After several years during college where we didn't see each other much RaeLeigh and I have developed a new routine of getting together for dinner every month or two (or occasionally more if time gets away from us for a while).  This month RaeLeigh sent me a link for this icebox pie and suggested instead of a dinner date that we have a baking date.  Or, not really baking since its a raw, frozen pie, but a dessert date, if you will.
I was skeptical.   I do not like avocados.   RaeLeigh knows this and thought perhaps it might be a way for me to learn to enjoy it.  I agreed that with enough coconut, honey, and almonds it was indeed possible.  So we set a date.
We didn't really think things through, I guess, in that we actually ended up having to set two back-to-back dates.  The pie has to freeze before serving and for whatever reason we didn't account for that time wise. Not really wanting to stay up until midnight in order to have dessert I just said I come back over the next day.  It was more than worth the wait.
Between the coconut oil and the avocados the pie is unbelievably smooth and creamy.  Its basically melts in your mouth.  The lemon and lime juice and zest make it refreshing and delightful--perfect for summer.  It did not taste at all like avocados, just citrus--creamy, creamy citrus.
But I think perhaps the bit of this recipe that is most interesting to me is the crust.  Its just almonds, coconut, and dates.  That's it--three ingredients--which made it a snap to make.  It was sweet without being overpoweringly sweet and wonderfully nutty and chewy.  I think RaeLeigh and I both agreed that is was a pretty brilliant crust.  I could see using it on a variety of recipes.  A few that jump to mind right off are as the base for any sort of cream pie, or the base for fruit pizza, or as the topping for a fruit dessert--something sort of like a crisp, but not baked, or even sprinkled over yogurt in the morning like granola.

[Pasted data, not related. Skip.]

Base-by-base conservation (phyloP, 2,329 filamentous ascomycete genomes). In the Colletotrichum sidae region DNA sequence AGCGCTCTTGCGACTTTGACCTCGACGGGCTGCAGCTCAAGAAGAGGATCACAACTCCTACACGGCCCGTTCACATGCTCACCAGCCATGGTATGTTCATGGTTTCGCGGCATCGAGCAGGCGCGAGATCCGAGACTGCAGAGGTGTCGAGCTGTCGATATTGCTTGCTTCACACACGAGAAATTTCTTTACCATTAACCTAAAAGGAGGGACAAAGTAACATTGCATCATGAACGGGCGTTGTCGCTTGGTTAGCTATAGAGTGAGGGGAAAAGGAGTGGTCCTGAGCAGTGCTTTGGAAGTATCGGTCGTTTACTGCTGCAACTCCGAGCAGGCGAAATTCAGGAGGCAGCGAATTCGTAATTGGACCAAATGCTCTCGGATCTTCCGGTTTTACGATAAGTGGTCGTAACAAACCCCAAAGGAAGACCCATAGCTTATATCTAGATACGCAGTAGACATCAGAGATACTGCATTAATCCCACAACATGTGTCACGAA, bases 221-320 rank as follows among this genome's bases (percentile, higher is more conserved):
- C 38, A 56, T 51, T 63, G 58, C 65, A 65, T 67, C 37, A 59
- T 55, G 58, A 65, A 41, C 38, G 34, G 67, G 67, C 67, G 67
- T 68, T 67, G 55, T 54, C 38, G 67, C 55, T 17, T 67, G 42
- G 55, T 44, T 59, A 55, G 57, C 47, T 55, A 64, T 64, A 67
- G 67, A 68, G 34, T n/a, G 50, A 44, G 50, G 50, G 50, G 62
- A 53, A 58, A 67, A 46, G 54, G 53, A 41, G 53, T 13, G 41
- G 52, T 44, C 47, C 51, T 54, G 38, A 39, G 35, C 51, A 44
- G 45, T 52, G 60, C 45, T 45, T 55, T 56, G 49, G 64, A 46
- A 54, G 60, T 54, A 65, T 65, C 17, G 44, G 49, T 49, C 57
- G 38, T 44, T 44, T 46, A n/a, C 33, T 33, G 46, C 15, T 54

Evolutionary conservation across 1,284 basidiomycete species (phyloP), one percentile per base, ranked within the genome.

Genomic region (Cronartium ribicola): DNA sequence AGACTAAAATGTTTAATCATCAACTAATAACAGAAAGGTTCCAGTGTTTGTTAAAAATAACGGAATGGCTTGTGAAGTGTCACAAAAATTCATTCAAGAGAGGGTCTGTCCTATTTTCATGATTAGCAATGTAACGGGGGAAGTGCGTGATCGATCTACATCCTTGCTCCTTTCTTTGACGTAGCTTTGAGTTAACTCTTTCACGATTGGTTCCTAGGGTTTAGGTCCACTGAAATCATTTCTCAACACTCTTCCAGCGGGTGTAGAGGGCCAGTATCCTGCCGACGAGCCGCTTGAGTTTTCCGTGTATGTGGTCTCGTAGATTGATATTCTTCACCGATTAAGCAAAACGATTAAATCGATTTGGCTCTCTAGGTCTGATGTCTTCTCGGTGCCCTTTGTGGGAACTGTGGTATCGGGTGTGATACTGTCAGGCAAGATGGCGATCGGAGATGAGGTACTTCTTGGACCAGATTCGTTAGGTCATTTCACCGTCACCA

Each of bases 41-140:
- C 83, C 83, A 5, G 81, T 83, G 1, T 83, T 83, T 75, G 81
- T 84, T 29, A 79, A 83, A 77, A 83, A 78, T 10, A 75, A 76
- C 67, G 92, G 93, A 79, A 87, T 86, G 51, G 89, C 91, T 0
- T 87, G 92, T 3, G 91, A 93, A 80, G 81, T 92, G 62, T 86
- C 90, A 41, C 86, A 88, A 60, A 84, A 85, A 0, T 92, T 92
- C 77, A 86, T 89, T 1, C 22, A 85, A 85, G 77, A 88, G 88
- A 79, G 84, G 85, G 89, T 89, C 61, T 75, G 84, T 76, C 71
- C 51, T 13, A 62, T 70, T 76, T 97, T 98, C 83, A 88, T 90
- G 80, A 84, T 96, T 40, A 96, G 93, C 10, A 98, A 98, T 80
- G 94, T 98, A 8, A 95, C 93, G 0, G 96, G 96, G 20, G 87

I think we only made two minor adjustments to the linked recipe.  One, we didn't have a deep-dish pie plate and so we made a regular one and had enough filing left over to make six little mini, cupcake sized pies.  They were cute, froze faster, and were easier to cut and serve than the full pie.  In the future we think this might be the way to go all around.
And the second adjustment was just that of the six avocados we had one was way to firm still and so we only used five instead of the six called for.

 Yuuuuuuummmmmmy.  Good idea, RaeLeigh.  I'm glad I didn't let the avocados and dates scare me off.

Friday, June 28, 2013

Feed Upon Strawberries, Sugar, and Cream!

"Curly Locks, Curly Locks wilt thou be mine?
Thou shalt not wash the dishes nor yet feed the swine.